Donations for Haiti have poured in to the American Red Cross of Central Maryland from a range of sources. Nothing, though, has stood out like the coins and crumpled dollar bills that spilled from one envelope.
That gift - $14.64 - came from the pockets of homeless people at a downtown Baltimore shelter.
"We were all weepy-eyed," recalled Red Cross volunteer coordinator Bobbie Jones, who was at the front desk when the donation arrived.
Public relations director Linnea Anderson got teary, too. "Just the thought of those people huddled together in a shelter and seeing a need beyond themselves is enough to give anybody chills," she said. "What a remarkable example of the human spirit."
The Red Cross chapter has raised over $400,000 for earthquake-ravaged Haiti, counting pledges, Anderson said. Many donations have been hand-delivered to its Northwest Baltimore office. Jones said one man took the subway from downtown to give a few dollars and said, "I felt like I had to help." Another man, moved by images of suffering Haitian children, handed $20 to Executive Director Frank Miller.
But the modest donation from the homeless shelter made an especially big impression. It was dropped off Jan. 19 by Tim Herty, a lay pastor at Grace Fellowship Church in Timonium. Herty collected the money two days earlier while holding a church service at the city's 350-bed Guilford Avenue shelter.
"Your heart swells," said Linda Boyer, executive director of Jobs, Housing & Recovery Inc., the nonprofit group that runs the shelter for the city. She said there was no way to interview the contributors because no one took down their names.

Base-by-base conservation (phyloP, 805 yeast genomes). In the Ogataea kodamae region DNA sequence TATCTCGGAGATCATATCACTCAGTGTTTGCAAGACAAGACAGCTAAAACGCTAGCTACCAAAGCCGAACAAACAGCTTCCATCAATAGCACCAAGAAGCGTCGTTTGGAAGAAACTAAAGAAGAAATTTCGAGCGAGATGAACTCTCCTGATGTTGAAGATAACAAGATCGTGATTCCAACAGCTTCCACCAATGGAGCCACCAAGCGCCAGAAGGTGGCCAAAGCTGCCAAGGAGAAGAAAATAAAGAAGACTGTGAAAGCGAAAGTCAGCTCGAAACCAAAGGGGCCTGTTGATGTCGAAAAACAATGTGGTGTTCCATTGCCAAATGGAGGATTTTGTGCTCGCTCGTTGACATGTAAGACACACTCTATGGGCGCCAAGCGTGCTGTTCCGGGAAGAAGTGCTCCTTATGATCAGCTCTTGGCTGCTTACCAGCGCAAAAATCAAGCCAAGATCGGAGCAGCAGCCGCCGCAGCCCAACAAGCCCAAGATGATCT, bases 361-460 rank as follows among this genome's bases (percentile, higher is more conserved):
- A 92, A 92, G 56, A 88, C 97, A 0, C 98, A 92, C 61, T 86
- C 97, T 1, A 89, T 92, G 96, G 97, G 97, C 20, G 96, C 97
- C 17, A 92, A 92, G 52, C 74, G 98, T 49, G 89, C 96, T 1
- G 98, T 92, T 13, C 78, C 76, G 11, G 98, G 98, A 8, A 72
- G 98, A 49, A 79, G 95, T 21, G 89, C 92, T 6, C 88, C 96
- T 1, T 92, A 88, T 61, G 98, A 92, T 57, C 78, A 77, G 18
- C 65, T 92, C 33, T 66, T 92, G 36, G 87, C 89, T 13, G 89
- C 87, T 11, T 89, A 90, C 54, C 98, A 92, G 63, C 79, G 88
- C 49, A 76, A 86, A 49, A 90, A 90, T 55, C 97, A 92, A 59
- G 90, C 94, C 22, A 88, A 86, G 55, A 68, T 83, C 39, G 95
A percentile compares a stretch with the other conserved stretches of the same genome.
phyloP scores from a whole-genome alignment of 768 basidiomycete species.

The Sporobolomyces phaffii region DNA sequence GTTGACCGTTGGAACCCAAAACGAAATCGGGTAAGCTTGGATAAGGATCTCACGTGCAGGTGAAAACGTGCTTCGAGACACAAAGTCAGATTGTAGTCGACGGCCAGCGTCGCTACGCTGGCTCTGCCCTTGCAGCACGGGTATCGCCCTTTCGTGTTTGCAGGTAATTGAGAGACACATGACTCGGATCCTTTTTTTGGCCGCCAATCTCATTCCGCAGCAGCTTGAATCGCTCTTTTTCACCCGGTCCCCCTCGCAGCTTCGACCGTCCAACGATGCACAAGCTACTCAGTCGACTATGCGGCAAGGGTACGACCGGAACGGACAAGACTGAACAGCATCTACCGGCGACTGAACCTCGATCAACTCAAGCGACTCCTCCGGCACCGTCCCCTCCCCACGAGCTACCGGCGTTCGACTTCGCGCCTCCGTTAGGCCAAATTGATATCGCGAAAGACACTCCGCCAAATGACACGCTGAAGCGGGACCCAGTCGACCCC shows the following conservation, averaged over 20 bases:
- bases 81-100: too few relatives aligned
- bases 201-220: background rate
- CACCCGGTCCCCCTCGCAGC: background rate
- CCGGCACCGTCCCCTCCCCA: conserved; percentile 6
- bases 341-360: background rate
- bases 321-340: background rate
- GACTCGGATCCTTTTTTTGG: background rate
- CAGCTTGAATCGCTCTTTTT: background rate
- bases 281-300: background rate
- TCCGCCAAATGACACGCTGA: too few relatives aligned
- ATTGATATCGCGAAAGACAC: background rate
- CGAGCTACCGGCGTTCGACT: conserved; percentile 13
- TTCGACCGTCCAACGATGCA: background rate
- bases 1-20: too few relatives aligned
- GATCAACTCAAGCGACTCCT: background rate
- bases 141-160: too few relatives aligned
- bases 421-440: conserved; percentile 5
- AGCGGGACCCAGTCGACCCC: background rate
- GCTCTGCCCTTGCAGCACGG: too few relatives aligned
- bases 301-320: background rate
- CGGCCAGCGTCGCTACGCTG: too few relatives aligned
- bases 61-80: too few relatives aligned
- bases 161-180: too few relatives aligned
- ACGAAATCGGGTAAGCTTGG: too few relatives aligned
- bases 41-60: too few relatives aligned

Herty expressed concern that he may have violated a policy against collecting money from shelter residents. But Boyer said, "I don't look at it as a violation. I think it was a wonderful, warm thing for the people in our shelter to do."
Boyer, who was not at the shelter for the donation, described it as a "totally spontaneous" outgrowth of a discussion Herty had with shelter residents about the earthquake. "He didn't go in thinking, 'Gee, how much money can I get for Haiti?' "
Diane Glauber, president of Baltimore Homeless Services, said she saw no problem with the donation. "If they volunteered on their own free will," she said, "I see no problem with it. It's a beautiful gesture."
Glauber shared the story with Mayor Sheila Dixon, who praised the donation in a statement.
"Their selfless sacrifice should be a lesson of encouragement to the rest of us to also give our money, time and energy to the relief efforts," Dixon said. "If those with so little to give do so, what is our excuse not to?"
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